From what I read of the recall rules, it will be the voters of SD13 that have to sign the petitions and vote in a recall election if they get enough. 90% of SD 13 is new to Priola this year so most of them won’t even know he IS their state senator. I see the signature gathering as particularly problematic for the petitioners in this case.
Anyhow if it proceeds, here is the time line:
Once the petition format is approved, they have 60 days to collect signatures. In theory, they could be collecting signatures as early as 1 Sept. That would make them due 31 Oct.
Sec of State has 28 days to check the signatures for sufficiency. That now puts us on Nov 29th. Assuming they are found sufficient, there is a 15 day protest period where anyone can challenge the sufficiency statement. That now puts us on Dec. 13th. If the petitions are not found to be sufficient there is a 5 day day cure period so everything after this could be delayed by a week, but let’s assume they are sufficient.
If no challenge to the sufficiency statement happens (unlikely) the sufficiency is turned over to the Gov. by Dec. 19th. He then sets the recall election to be sometime between 30 and 60 days from that point. So we are looking at between Jan 18th & Feb. 17th.
If there is a challenge to the sufficiency, which there likely would be, then we are on “court time” which could delay an recall election until late March/early April by which time Priola will have served most of a session in the Senate as a Democrat.
If the petitioners were successful in gathering the signatures, the Sec. of State is required to give Priola 5 days after the sufficiency to resign on his own and avoid the election altogether. At this point, that would be Priola’s best option, strategically. His replacement then would be picked by a Democratic vacancy committee, guaranteeing a Dem would serve out the term and allowing that person to run in 2024 as an incumbent.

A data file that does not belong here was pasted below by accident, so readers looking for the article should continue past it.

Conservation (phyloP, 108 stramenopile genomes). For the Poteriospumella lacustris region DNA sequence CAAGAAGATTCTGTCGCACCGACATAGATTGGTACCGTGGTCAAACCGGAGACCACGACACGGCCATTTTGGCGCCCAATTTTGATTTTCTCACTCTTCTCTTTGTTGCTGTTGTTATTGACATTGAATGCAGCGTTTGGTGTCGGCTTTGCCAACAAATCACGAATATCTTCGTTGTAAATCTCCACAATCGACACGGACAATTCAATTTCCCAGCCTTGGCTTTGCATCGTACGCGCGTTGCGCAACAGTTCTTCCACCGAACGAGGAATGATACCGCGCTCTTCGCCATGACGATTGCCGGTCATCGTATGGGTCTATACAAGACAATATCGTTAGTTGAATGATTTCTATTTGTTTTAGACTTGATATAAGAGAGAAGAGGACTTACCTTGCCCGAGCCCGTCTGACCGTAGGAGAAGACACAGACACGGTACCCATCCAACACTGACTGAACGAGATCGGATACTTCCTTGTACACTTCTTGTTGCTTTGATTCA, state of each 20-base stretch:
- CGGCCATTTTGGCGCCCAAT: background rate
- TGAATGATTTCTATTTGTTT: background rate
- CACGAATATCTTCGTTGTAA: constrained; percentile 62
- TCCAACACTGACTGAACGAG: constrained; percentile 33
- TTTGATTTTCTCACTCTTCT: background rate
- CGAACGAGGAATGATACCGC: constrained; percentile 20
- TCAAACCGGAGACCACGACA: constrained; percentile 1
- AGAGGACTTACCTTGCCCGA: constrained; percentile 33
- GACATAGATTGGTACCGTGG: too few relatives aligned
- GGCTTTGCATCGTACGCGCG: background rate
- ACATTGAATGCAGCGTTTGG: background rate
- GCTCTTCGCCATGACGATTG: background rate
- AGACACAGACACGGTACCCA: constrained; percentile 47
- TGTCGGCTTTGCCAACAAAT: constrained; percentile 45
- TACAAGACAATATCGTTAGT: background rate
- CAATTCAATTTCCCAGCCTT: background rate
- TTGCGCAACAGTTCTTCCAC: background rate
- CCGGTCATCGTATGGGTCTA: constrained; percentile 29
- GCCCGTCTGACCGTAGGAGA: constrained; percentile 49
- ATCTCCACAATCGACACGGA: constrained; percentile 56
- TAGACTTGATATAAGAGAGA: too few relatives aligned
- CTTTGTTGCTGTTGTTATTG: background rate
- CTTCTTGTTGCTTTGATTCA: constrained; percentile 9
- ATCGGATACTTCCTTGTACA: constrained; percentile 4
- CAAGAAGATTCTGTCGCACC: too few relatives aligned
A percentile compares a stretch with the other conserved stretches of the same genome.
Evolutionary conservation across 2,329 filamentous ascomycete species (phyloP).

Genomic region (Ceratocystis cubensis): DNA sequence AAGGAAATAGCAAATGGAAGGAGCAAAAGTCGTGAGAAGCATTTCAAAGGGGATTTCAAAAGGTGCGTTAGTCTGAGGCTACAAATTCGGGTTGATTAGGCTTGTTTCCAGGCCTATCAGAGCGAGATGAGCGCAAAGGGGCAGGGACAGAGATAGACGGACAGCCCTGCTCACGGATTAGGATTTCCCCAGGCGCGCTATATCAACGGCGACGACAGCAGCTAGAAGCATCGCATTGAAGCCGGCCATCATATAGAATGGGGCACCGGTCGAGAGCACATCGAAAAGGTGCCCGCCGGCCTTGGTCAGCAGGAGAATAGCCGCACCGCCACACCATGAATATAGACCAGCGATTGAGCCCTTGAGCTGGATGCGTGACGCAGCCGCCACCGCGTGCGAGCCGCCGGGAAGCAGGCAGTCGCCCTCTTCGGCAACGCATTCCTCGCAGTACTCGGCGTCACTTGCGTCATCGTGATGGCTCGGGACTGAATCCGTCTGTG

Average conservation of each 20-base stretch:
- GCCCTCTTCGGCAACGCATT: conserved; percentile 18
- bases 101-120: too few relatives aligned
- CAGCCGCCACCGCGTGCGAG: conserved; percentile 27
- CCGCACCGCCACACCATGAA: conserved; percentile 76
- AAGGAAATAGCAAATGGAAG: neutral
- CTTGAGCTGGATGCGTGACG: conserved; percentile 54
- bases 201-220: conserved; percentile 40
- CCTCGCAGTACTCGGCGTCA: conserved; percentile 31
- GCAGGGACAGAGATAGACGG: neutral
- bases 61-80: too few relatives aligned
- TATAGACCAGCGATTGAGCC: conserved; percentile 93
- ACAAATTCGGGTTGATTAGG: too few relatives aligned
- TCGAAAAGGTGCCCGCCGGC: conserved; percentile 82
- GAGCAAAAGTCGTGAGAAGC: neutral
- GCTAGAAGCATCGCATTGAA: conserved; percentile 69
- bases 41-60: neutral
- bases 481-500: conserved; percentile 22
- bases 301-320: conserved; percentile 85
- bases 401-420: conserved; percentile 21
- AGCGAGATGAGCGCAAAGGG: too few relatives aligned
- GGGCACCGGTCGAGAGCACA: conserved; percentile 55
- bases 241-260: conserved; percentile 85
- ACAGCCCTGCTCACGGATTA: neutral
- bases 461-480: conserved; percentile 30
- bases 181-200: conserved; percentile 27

Priola running in a recall would be a dice roll for him. The Rs won’t be happy with him because he jumped ship, and the Ds won’t be happy because he still supports a lot of Republican issues. Add to that the district is only slightly competitive with a 3.7% R-lean according the staff that provided numbers for the Redistricting Commission.
As I read the regs, the recall would be based on the district being represented at the time of the incumbent's election, NOT the newly developed reapportionment.
Needs signatures equal to 25 percent of the votes cast in the last election for the official being recalled. In the 2020 election, the total votes: 73,163, so 18,291 valid signatures needed. Ballotpedia says the cost per signature in their analysis of Colorado petitions ranged from $0 to almost $18, with the median and average being about $7.50. That would be $137,180. Seems to me that would be an excellent way for Republicans to waste resources in the midst of a general election. But if they delay, the process schedule moves back, and would take place during the legislative session. Priola would be able to point to his actual votes as a Democrat … and highlight the hypocrisy.
You know, once again the Republican party does it's best to elect Democrats. This will be lovely messaging throughout the election for the Democratic candidates.
So if he were to resign to avoid the recall (like Evie Hudak did back in 2013), who gets to choose his replacement? The Dems or the Republicans…and in which district?
The SD13 Dem vacancy committee
Too bad these demented GQP chuckleheads can’t seem to ‘recall’ just how disastrously many of their previous recall attempts turned out.
Ah well, let ’em suffer. Again.
Recall campaigns make perfect sense, if the goal is to keep your base agitated, and portraying to them that you are doing something; while perpetuating the theme that Democrats are illegitimate, and, importantly, supplying fodder for fundraiding and for skimming fees.
[“fundraiding” was a typo, but I think I’ll keep it]
Agreed MM. R-E-C-A-L-L is how the GOP spells GOTV.